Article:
The area of residential conveyancing has so far given rise to the highest number of negligence claims amongst 2-10 partner law firms in 2005, according to Aon Ltd, the UK arm of one of the world's largest insurance broking and risk consulting firms.
Almost half (43 per cent) of all claim notifications among such firms have been related to conveyancing, with approximately a quarter of these arising from residential and almost a fifth linked to commercial conveyancing cases.
Most residential conveyancing negligence claims, by both number and value, stem from mistakes made in carrying out procedural issues related to the work - particularly failure to undertake sufficient property searches - or failure to correctly advise the client on points of law.
Failure to recognise recent amendments made to the Landlord & Tenancy Act, which specifically affect the renewal of business tenancies, are a major cause of commercial conveyancing claims.
In addition to conveyancing, 16 per cent of negligence claims among 2-10 partner firms relate to trust and probate practice; 14 per cent to personal injury; and 11 per cent to litigation.
Martin Thomas, managing director of Aon's Claims Solutions Division, said: "Based on our experience, the majority of claims causes flow from three core areas: timing issues, drafting errors, or advice which is not properly thought out, misleading or simply factually and, or, in some cases, legally incorrect."
This year many 2-10 partner firms will have to buy more professional indemnity cover than they did in previous years as the Law Society has increased the minimum indemnity limit from £1 million to £2 million. However the more claims that an individual firm experiences, the less attractive they are to insurers, and the greater amount of premium they will need to pay for their cover.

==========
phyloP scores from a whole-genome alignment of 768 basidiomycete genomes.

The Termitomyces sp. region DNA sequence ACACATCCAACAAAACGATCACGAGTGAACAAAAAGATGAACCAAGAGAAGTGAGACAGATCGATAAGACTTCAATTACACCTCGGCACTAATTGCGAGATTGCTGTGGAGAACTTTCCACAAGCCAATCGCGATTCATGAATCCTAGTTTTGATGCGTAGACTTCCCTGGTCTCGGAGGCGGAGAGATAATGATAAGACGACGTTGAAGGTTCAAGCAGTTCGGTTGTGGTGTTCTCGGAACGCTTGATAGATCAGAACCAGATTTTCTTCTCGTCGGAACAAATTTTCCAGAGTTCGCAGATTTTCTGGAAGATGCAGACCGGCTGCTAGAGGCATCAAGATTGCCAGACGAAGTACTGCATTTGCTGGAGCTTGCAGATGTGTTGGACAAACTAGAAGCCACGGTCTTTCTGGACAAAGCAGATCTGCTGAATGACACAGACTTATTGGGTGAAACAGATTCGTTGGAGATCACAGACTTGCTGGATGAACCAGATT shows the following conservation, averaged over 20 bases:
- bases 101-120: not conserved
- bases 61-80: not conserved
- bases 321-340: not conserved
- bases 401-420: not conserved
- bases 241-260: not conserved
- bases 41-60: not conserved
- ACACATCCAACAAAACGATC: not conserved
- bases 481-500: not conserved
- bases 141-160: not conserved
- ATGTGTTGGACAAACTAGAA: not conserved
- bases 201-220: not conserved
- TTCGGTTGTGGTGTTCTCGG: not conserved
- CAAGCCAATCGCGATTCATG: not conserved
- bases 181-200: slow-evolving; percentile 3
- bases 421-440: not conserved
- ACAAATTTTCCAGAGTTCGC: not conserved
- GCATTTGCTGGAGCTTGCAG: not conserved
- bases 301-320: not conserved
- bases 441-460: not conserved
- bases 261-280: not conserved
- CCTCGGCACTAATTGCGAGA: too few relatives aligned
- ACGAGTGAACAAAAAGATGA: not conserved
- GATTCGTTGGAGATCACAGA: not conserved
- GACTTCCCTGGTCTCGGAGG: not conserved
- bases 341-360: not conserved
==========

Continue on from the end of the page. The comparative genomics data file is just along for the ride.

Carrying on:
Angus Cameron, executive director, Aon Professional Risks, added: "No firm wants to be paying over the odds for insurance cover and so it is in their best interest to reduce their claims frequency. In order to protect themselves, firms need to assess their potential level of exposure and embed robust risk management systems. For example, areas of focus might include time recording systems, supervision levels and knowledge bases.
"The ultimate risk management initiative is the implementation of Lexcel 2004, the Law Society's industry standard, but not all practices are willing to dedicate the financial resources required to do this." n The construction industry is again coming under the Inland Revenue spotlight, according to a Coventry firm of chartered certified accountants.
This time, the crackdown is to ensure that contractors are not avoiding tax and National Insurance by wrongly classifying their subcontractors as being self-employed.
Laurence Moore, a partner at Pilley & Florsham, said the onus was on contractors to establish whether subcontractors should be paid as self- employed or as employees.
"If the subcontractor has been wrongly classified, then any due NI and tax will become the liability of the employer," he said.
"Thousands of workers are currently in the Construction Industry Scheme and outside the PAYE payroll system, which is subject to higher tax rates and NI contributions. But, if a subcontractor has been paid regularly, the Inland Revenue may consider them to have been employed and therefore expect a larger amount of tax."